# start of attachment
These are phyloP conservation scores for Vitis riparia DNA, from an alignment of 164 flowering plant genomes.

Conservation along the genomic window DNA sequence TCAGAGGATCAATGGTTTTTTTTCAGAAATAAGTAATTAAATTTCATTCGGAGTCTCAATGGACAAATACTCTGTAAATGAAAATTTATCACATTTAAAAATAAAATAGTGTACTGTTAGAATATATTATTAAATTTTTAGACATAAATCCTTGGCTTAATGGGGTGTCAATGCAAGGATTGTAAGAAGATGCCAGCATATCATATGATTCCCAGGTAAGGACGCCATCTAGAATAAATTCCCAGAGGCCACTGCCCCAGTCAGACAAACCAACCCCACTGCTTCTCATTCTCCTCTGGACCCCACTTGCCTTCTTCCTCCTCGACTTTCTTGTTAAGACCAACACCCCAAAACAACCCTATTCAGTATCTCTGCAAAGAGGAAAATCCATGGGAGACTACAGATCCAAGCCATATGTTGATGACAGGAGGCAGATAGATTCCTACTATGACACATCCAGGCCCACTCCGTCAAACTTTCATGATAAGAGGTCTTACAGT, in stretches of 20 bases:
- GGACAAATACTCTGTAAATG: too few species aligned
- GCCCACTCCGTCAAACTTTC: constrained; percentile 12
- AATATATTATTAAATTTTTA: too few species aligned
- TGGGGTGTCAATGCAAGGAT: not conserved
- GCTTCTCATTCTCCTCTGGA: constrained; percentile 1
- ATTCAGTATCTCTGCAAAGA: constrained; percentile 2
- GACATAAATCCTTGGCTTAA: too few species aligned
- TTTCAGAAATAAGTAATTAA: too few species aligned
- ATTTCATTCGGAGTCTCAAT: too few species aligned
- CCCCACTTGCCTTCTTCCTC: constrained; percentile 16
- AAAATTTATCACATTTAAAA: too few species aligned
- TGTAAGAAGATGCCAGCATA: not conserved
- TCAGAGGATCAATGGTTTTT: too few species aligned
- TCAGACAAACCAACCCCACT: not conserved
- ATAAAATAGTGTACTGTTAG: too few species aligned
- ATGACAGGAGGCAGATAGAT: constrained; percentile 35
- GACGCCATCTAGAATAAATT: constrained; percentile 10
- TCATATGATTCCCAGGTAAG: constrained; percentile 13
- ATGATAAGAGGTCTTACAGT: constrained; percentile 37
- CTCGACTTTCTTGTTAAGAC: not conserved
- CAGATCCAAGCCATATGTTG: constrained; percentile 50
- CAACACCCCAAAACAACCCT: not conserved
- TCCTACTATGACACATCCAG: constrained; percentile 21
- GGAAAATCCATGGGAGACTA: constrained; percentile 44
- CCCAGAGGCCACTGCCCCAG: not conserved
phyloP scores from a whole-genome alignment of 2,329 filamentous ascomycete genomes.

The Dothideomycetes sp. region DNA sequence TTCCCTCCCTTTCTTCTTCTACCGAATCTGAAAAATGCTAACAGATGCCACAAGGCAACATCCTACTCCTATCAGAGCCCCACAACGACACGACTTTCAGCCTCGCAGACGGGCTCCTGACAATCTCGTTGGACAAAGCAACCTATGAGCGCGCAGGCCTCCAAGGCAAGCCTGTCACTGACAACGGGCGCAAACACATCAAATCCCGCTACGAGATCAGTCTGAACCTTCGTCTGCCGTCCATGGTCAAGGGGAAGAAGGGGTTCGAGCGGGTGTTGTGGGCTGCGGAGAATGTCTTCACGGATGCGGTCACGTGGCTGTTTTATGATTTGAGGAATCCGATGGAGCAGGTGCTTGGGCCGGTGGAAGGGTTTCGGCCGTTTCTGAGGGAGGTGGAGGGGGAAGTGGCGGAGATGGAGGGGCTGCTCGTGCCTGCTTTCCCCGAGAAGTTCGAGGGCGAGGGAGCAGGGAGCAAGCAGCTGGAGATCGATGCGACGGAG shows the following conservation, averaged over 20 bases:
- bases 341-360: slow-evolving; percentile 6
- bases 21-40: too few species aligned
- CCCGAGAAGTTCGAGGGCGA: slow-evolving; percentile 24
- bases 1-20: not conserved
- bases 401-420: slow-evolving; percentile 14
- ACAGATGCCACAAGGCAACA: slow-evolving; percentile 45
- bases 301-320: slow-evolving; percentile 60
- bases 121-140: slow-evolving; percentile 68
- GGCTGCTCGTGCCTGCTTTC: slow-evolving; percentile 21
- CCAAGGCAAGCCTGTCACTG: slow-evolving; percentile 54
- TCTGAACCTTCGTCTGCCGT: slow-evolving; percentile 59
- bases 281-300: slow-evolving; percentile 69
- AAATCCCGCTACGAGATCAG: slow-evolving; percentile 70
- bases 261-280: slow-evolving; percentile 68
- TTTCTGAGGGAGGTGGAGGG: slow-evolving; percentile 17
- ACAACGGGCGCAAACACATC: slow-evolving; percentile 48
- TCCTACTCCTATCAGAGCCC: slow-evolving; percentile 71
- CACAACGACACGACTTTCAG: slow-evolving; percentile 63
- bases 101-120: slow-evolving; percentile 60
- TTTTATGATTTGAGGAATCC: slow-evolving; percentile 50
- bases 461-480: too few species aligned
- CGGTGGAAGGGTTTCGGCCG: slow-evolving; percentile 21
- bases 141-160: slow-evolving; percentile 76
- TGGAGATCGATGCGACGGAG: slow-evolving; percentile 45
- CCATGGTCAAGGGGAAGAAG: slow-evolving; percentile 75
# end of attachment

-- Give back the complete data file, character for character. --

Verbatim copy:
These are phyloP conservation scores for Vitis riparia DNA, from an alignment of 164 flowering plant genomes.

Conservation along the genomic window DNA sequence TCAGAGGATCAATGGTTTTTTTTCAGAAATAAGTAATTAAATTTCATTCGGAGTCTCAATGGACAAATACTCTGTAAATGAAAATTTATCACATTTAAAAATAAAATAGTGTACTGTTAGAATATATTATTAAATTTTTAGACATAAATCCTTGGCTTAATGGGGTGTCAATGCAAGGATTGTAAGAAGATGCCAGCATATCATATGATTCCCAGGTAAGGACGCCATCTAGAATAAATTCCCAGAGGCCACTGCCCCAGTCAGACAAACCAACCCCACTGCTTCTCATTCTCCTCTGGACCCCACTTGCCTTCTTCCTCCTCGACTTTCTTGTTAAGACCAACACCCCAAAACAACCCTATTCAGTATCTCTGCAAAGAGGAAAATCCATGGGAGACTACAGATCCAAGCCATATGTTGATGACAGGAGGCAGATAGATTCCTACTATGACACATCCAGGCCCACTCCGTCAAACTTTCATGATAAGAGGTCTTACAGT, in stretches of 20 bases:
- GGACAAATACTCTGTAAATG: too few species aligned
- GCCCACTCCGTCAAACTTTC: constrained; percentile 12
- AATATATTATTAAATTTTTA: too few species aligned
- TGGGGTGTCAATGCAAGGAT: not conserved
- GCTTCTCATTCTCCTCTGGA: constrained; percentile 1
- ATTCAGTATCTCTGCAAAGA: constrained; percentile 2
- GACATAAATCCTTGGCTTAA: too few species aligned
- TTTCAGAAATAAGTAATTAA: too few species aligned
- ATTTCATTCGGAGTCTCAAT: too few species aligned
- CCCCACTTGCCTTCTTCCTC: constrained; percentile 16
- AAAATTTATCACATTTAAAA: too few species aligned
- TGTAAGAAGATGCCAGCATA: not conserved
- TCAGAGGATCAATGGTTTTT: too few species aligned
- TCAGACAAACCAACCCCACT: not conserved
- ATAAAATAGTGTACTGTTAG: too few species aligned
- ATGACAGGAGGCAGATAGAT: constrained; percentile 35
- GACGCCATCTAGAATAAATT: constrained; percentile 10
- TCATATGATTCCCAGGTAAG: constrained; percentile 13
- ATGATAAGAGGTCTTACAGT: constrained; percentile 37
- CTCGACTTTCTTGTTAAGAC: not conserved
- CAGATCCAAGCCATATGTTG: constrained; percentile 50
- CAACACCCCAAAACAACCCT: not conserved
- TCCTACTATGACACATCCAG: constrained; percentile 21
- GGAAAATCCATGGGAGACTA: constrained; percentile 44
- CCCAGAGGCCACTGCCCCAG: not conserved
phyloP scores from a whole-genome alignment of 2,329 filamentous ascomycete genomes.

The Dothideomycetes sp. region DNA sequence TTCCCTCCCTTTCTTCTTCTACCGAATCTGAAAAATGCTAACAGATGCCACAAGGCAACATCCTACTCCTATCAGAGCCCCACAACGACACGACTTTCAGCCTCGCAGACGGGCTCCTGACAATCTCGTTGGACAAAGCAACCTATGAGCGCGCAGGCCTCCAAGGCAAGCCTGTCACTGACAACGGGCGCAAACACATCAAATCCCGCTACGAGATCAGTCTGAACCTTCGTCTGCCGTCCATGGTCAAGGGGAAGAAGGGGTTCGAGCGGGTGTTGTGGGCTGCGGAGAATGTCTTCACGGATGCGGTCACGTGGCTGTTTTATGATTTGAGGAATCCGATGGAGCAGGTGCTTGGGCCGGTGGAAGGGTTTCGGCCGTTTCTGAGGGAGGTGGAGGGGGAAGTGGCGGAGATGGAGGGGCTGCTCGTGCCTGCTTTCCCCGAGAAGTTCGAGGGCGAGGGAGCAGGGAGCAAGCAGCTGGAGATCGATGCGACGGAG shows the following conservation, averaged over 20 bases:
- bases 341-360: slow-evolving; percentile 6
- bases 21-40: too few species aligned
- CCCGAGAAGTTCGAGGGCGA: slow-evolving; percentile 24
- bases 1-20: not conserved
- bases 401-420: slow-evolving; percentile 14
- ACAGATGCCACAAGGCAACA: slow-evolving; percentile 45
- bases 301-320: slow-evolving; percentile 60
- bases 121-140: slow-evolving; percentile 68
- GGCTGCTCGTGCCTGCTTTC: slow-evolving; percentile 21
- CCAAGGCAAGCCTGTCACTG: slow-evolving; percentile 54
- TCTGAACCTTCGTCTGCCGT: slow-evolving; percentile 59
- bases 281-300: slow-evolving; percentile 69
- AAATCCCGCTACGAGATCAG: slow-evolving; percentile 70
- bases 261-280: slow-evolving; percentile 68
- TTTCTGAGGGAGGTGGAGGG: slow-evolving; percentile 17
- ACAACGGGCGCAAACACATC: slow-evolving; percentile 48
- TCCTACTCCTATCAGAGCCC: slow-evolving; percentile 71
- CACAACGACACGACTTTCAG: slow-evolving; percentile 63
- bases 101-120: slow-evolving; percentile 60
- TTTTATGATTTGAGGAATCC: slow-evolving; percentile 50
- bases 461-480: too few species aligned
- CGGTGGAAGGGTTTCGGCCG: slow-evolving; percentile 21
- bases 141-160: slow-evolving; percentile 76
- TGGAGATCGATGCGACGGAG: slow-evolving; percentile 45
- CCATGGTCAAGGGGAAGAAG: slow-evolving; percentile 75